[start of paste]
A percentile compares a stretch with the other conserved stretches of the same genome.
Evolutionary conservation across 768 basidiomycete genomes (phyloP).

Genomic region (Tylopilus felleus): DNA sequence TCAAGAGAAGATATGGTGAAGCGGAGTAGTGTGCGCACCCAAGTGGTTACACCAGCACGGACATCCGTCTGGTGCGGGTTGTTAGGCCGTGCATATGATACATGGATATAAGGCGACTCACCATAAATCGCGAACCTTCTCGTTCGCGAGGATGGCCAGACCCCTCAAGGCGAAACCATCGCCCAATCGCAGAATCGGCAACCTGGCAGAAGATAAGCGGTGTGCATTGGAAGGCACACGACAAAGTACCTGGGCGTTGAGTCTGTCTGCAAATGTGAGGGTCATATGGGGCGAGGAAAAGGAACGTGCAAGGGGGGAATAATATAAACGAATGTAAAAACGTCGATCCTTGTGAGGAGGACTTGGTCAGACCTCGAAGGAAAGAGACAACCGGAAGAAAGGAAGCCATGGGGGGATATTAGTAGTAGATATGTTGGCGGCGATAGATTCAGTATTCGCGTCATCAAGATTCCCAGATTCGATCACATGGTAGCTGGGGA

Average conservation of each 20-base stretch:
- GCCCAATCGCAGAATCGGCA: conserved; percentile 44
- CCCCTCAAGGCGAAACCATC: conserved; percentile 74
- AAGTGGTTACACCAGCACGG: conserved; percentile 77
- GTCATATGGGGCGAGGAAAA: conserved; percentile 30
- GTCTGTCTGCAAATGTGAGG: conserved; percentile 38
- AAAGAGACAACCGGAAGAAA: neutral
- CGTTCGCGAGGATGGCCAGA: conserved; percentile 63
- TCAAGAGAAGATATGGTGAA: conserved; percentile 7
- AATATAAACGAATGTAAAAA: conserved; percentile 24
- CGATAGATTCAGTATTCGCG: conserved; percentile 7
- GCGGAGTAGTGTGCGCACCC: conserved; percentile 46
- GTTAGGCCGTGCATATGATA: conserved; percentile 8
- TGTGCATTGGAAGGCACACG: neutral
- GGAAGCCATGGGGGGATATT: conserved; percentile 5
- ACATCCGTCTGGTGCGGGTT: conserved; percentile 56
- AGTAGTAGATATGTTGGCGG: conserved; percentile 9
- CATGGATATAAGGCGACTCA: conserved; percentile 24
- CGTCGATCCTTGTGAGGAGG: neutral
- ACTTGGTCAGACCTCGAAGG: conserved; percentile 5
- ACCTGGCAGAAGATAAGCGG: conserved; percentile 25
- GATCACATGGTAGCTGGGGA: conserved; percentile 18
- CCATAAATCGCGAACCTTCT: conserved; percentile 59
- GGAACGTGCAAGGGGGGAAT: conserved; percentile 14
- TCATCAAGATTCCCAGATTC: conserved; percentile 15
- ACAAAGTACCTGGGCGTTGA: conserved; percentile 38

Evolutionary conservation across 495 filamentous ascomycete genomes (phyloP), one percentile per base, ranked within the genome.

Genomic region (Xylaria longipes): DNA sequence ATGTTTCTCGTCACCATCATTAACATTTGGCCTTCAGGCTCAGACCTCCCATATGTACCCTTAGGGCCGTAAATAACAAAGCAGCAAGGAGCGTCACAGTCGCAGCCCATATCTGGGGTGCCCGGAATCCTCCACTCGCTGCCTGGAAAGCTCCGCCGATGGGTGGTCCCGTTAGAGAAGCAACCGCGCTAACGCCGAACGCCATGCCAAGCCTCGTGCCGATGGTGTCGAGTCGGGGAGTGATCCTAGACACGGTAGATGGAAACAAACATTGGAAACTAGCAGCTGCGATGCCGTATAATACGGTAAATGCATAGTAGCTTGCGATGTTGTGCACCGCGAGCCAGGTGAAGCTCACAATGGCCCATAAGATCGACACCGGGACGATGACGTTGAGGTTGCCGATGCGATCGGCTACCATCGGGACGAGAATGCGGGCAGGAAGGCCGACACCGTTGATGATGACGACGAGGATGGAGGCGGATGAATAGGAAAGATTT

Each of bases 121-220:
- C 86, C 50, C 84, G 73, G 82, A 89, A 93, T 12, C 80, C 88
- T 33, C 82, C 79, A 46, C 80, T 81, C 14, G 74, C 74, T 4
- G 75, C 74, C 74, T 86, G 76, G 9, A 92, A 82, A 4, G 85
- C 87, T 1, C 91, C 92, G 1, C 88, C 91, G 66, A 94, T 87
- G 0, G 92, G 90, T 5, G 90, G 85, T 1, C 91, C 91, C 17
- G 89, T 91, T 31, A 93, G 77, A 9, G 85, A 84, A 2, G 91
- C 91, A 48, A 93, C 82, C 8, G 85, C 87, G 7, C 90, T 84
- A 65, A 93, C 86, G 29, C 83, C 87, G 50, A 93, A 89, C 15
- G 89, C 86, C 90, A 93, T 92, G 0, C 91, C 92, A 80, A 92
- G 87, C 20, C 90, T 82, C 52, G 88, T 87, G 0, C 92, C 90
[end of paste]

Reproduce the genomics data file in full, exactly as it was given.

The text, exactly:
A percentile compares a stretch with the other conserved stretches of the same genome.
Evolutionary conservation across 768 basidiomycete genomes (phyloP).

Genomic region (Tylopilus felleus): DNA sequence TCAAGAGAAGATATGGTGAAGCGGAGTAGTGTGCGCACCCAAGTGGTTACACCAGCACGGACATCCGTCTGGTGCGGGTTGTTAGGCCGTGCATATGATACATGGATATAAGGCGACTCACCATAAATCGCGAACCTTCTCGTTCGCGAGGATGGCCAGACCCCTCAAGGCGAAACCATCGCCCAATCGCAGAATCGGCAACCTGGCAGAAGATAAGCGGTGTGCATTGGAAGGCACACGACAAAGTACCTGGGCGTTGAGTCTGTCTGCAAATGTGAGGGTCATATGGGGCGAGGAAAAGGAACGTGCAAGGGGGGAATAATATAAACGAATGTAAAAACGTCGATCCTTGTGAGGAGGACTTGGTCAGACCTCGAAGGAAAGAGACAACCGGAAGAAAGGAAGCCATGGGGGGATATTAGTAGTAGATATGTTGGCGGCGATAGATTCAGTATTCGCGTCATCAAGATTCCCAGATTCGATCACATGGTAGCTGGGGA

Average conservation of each 20-base stretch:
- GCCCAATCGCAGAATCGGCA: conserved; percentile 44
- CCCCTCAAGGCGAAACCATC: conserved; percentile 74
- AAGTGGTTACACCAGCACGG: conserved; percentile 77
- GTCATATGGGGCGAGGAAAA: conserved; percentile 30
- GTCTGTCTGCAAATGTGAGG: conserved; percentile 38
- AAAGAGACAACCGGAAGAAA: neutral
- CGTTCGCGAGGATGGCCAGA: conserved; percentile 63
- TCAAGAGAAGATATGGTGAA: conserved; percentile 7
- AATATAAACGAATGTAAAAA: conserved; percentile 24
- CGATAGATTCAGTATTCGCG: conserved; percentile 7
- GCGGAGTAGTGTGCGCACCC: conserved; percentile 46
- GTTAGGCCGTGCATATGATA: conserved; percentile 8
- TGTGCATTGGAAGGCACACG: neutral
- GGAAGCCATGGGGGGATATT: conserved; percentile 5
- ACATCCGTCTGGTGCGGGTT: conserved; percentile 56
- AGTAGTAGATATGTTGGCGG: conserved; percentile 9
- CATGGATATAAGGCGACTCA: conserved; percentile 24
- CGTCGATCCTTGTGAGGAGG: neutral
- ACTTGGTCAGACCTCGAAGG: conserved; percentile 5
- ACCTGGCAGAAGATAAGCGG: conserved; percentile 25
- GATCACATGGTAGCTGGGGA: conserved; percentile 18
- CCATAAATCGCGAACCTTCT: conserved; percentile 59
- GGAACGTGCAAGGGGGGAAT: conserved; percentile 14
- TCATCAAGATTCCCAGATTC: conserved; percentile 15
- ACAAAGTACCTGGGCGTTGA: conserved; percentile 38

Evolutionary conservation across 495 filamentous ascomycete genomes (phyloP), one percentile per base, ranked within the genome.

Genomic region (Xylaria longipes): DNA sequence ATGTTTCTCGTCACCATCATTAACATTTGGCCTTCAGGCTCAGACCTCCCATATGTACCCTTAGGGCCGTAAATAACAAAGCAGCAAGGAGCGTCACAGTCGCAGCCCATATCTGGGGTGCCCGGAATCCTCCACTCGCTGCCTGGAAAGCTCCGCCGATGGGTGGTCCCGTTAGAGAAGCAACCGCGCTAACGCCGAACGCCATGCCAAGCCTCGTGCCGATGGTGTCGAGTCGGGGAGTGATCCTAGACACGGTAGATGGAAACAAACATTGGAAACTAGCAGCTGCGATGCCGTATAATACGGTAAATGCATAGTAGCTTGCGATGTTGTGCACCGCGAGCCAGGTGAAGCTCACAATGGCCCATAAGATCGACACCGGGACGATGACGTTGAGGTTGCCGATGCGATCGGCTACCATCGGGACGAGAATGCGGGCAGGAAGGCCGACACCGTTGATGATGACGACGAGGATGGAGGCGGATGAATAGGAAAGATTT

Each of bases 121-220:
- C 86, C 50, C 84, G 73, G 82, A 89, A 93, T 12, C 80, C 88
- T 33, C 82, C 79, A 46, C 80, T 81, C 14, G 74, C 74, T 4
- G 75, C 74, C 74, T 86, G 76, G 9, A 92, A 82, A 4, G 85
- C 87, T 1, C 91, C 92, G 1, C 88, C 91, G 66, A 94, T 87
- G 0, G 92, G 90, T 5, G 90, G 85, T 1, C 91, C 91, C 17
- G 89, T 91, T 31, A 93, G 77, A 9, G 85, A 84, A 2, G 91
- C 91, A 48, A 93, C 82, C 8, G 85, C 87, G 7, C 90, T 84
- A 65, A 93, C 86, G 29, C 83, C 87, G 50, A 93, A 89, C 15
- G 89, C 86, C 90, A 93, T 92, G 0, C 91, C 92, A 80, A 92
- G 87, C 20, C 90, T 82, C 52, G 88, T 87, G 0, C 92, C 90